The trusted source for
healthcare information and
Infection prevention is now years removed from the old dogma that healthcare infections are the inevitable result of treating patients with high acuity on invasive devices or suffering from underlying conditions.
There may be an irreducible minimum, but the expectation that infections would occur created a complacency and, in some cases, denial. In some quarters, that mindset still holds. This is what an infection preventionist faced when she realized almost half of patients in outpatient dialysis were developing bloodstream infections.
Perhaps given the nature of the findings — particularly the strong backlash from dialysis physicians — the facility where the infections occurred was not identified in a recent podcast on preventing dialysis infections held by the Centers for Disease Control and Prevention.
“Sally Hess, MPH, CIC, has many years of experience as an infection preventionist and most recently was the manager of an infection prevention team at an academic medical center,” said moderator Priti Patel, MD, a medical epidemiologist in the CDC Division of Healthcare Quality Promotion. “She’s been an integral part of our dialysis patient safety efforts since 2009.”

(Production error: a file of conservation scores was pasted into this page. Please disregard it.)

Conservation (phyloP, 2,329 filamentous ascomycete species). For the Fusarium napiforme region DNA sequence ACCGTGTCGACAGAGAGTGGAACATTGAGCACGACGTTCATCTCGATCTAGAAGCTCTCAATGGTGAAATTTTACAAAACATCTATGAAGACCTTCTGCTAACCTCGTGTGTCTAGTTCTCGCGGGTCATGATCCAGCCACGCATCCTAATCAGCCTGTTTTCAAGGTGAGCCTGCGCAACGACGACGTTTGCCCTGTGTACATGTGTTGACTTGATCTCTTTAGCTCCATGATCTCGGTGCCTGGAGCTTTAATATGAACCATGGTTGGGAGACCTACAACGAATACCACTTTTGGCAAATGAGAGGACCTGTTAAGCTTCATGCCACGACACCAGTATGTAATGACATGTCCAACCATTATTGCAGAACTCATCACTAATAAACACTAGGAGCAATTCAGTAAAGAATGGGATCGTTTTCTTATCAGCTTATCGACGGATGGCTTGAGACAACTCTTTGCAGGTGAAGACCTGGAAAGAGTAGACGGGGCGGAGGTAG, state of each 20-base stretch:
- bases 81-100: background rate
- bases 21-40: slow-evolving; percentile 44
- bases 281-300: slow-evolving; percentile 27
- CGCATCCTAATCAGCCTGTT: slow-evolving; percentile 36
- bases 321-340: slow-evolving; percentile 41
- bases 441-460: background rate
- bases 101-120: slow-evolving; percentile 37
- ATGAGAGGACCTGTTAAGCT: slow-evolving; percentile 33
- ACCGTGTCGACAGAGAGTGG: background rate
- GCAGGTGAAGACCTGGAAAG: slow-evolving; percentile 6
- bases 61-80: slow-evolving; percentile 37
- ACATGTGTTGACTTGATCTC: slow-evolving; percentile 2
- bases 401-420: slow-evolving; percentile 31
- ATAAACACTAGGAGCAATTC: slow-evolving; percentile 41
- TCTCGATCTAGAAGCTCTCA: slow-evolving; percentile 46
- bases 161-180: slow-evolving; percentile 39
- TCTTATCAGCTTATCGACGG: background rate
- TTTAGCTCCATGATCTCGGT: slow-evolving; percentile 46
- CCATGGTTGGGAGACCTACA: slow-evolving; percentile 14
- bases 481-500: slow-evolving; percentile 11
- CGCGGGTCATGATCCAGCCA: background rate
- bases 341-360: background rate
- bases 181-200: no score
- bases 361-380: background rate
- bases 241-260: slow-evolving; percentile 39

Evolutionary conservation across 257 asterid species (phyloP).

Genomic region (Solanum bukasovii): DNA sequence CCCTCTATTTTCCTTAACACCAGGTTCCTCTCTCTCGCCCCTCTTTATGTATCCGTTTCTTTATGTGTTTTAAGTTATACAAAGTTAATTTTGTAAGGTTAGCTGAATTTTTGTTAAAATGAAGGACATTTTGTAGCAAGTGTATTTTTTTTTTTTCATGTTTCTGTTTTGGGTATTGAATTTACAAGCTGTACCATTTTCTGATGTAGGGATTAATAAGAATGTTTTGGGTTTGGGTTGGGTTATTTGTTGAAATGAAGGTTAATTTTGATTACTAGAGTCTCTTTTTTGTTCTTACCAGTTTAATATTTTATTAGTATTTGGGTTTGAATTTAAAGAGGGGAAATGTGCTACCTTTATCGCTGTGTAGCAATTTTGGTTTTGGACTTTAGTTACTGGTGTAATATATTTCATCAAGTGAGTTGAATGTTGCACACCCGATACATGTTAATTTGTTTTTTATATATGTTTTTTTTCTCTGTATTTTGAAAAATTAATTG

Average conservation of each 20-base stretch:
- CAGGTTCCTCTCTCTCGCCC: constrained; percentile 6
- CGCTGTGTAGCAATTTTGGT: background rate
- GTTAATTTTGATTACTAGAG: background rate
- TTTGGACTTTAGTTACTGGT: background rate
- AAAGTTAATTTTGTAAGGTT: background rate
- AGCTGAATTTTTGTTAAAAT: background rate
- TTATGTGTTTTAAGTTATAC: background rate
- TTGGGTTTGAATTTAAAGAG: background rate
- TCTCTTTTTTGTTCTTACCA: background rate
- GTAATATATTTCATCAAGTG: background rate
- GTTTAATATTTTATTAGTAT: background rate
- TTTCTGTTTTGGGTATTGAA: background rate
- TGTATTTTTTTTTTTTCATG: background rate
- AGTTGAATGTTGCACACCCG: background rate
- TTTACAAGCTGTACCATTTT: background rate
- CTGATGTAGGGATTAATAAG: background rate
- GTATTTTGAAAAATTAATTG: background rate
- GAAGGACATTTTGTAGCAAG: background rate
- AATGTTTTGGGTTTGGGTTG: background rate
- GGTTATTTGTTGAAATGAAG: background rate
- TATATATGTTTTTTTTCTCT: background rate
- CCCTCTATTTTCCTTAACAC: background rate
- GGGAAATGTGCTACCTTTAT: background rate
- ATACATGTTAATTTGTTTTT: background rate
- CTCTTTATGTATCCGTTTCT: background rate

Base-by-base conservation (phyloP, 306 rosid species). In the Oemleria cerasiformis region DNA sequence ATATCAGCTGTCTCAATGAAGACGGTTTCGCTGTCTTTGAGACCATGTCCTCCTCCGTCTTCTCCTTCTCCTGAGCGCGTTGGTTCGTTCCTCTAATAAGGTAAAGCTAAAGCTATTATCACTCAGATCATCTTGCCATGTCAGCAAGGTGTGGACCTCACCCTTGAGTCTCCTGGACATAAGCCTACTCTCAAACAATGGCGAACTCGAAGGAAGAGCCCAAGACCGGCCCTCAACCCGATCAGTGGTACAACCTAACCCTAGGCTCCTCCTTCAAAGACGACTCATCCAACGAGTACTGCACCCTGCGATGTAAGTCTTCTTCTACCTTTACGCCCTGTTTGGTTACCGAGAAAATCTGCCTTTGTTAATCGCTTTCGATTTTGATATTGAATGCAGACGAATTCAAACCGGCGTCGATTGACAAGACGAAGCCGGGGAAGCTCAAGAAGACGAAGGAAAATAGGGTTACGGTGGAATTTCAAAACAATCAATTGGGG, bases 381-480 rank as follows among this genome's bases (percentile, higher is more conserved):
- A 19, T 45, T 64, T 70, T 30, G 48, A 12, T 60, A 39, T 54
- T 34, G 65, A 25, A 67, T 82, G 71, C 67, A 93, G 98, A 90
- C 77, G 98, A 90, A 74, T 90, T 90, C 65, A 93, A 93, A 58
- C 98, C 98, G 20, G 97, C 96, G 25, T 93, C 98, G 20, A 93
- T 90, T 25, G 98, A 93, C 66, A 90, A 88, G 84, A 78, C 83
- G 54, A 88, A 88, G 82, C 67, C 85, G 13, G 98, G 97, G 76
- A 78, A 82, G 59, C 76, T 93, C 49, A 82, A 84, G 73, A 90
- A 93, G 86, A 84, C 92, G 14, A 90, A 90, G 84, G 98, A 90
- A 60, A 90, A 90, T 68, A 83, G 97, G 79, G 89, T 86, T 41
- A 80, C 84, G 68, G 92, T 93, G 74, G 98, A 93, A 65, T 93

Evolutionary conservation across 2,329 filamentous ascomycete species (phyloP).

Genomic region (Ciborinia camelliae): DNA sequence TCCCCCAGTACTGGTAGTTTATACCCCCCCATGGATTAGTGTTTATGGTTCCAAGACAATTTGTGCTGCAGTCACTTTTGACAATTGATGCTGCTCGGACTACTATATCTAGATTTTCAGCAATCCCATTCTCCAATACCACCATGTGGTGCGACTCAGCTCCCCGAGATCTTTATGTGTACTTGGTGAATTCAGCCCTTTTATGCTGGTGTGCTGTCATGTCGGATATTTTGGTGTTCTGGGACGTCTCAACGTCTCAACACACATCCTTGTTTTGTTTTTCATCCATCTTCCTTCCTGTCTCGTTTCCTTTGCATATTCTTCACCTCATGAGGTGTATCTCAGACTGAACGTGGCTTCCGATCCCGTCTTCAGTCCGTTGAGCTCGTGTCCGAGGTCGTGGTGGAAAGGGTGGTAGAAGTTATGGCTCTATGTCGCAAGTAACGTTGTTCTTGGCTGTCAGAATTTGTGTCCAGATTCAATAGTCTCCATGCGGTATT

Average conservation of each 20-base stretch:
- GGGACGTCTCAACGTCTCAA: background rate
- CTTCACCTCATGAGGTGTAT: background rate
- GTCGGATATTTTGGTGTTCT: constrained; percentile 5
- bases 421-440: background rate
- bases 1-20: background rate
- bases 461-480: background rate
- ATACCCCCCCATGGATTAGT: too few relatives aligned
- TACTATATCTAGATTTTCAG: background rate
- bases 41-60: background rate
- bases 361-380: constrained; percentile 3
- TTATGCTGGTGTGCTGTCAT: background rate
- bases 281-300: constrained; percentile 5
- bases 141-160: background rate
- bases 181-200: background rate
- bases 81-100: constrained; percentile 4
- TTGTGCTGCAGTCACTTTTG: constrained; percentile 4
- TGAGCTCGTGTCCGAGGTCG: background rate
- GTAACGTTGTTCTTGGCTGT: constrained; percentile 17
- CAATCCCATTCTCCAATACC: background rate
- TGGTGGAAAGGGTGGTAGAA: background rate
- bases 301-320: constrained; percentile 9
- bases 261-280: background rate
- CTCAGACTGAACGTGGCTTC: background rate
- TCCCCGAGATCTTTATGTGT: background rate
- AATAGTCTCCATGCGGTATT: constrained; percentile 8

A member of the CDC’s Making Dialysis Safer for Patients Coalition, Hess shared her personal story of trying to reduce dialysis-related infections.
She stressed the importance of physician leadership in dialysis centers and developing a culture of safety as an essential part of any infection prevention initiative.
Hess contrasted the resistance she faced in dialysis with the openness and transparency of a “Getting to Zero” campaign that successfully reduced central line-associated bloodstream infections (CLABSIs) in hospital ICUs.
The CDC estimates some 40,000 central line-associated bloodstream infections occur annually in hemodialysis patients in the U.S.
The ICU “Zero” initiative was marked by transparency and a blame-free process, encouraging full accountability to drive down infections. “We had a great physician-led team that worked on implementing and improving the insertion and removal of central lines, and a team of nurses focused on improving the care and maintenance of the lines,” she said.
An IP attended weekly rounds and if there had been an infection, the case was presented and discussed, Hess said.
“It was refreshing that the culture allowed for open and transparent discussion without blame,” she said. “This led to an honest discussion of the challenges and prompted many improvement opportunities.”
The process was marked by an impressive commitment and zeal for the task at hand that increased as the days out from the last infection grew longer.
“They really wanted to have zero infections,” she said. “When an infection occurred after several months of zero infections there was always alarm, followed by renewed effort to understand what really happened at the bedside.”
The ICUs went on to have stretches of more than a year without a single CLABSI, she said.
In contrast, her experience with dialysis infections was marked by resistance and denial by some of the clinicians involved.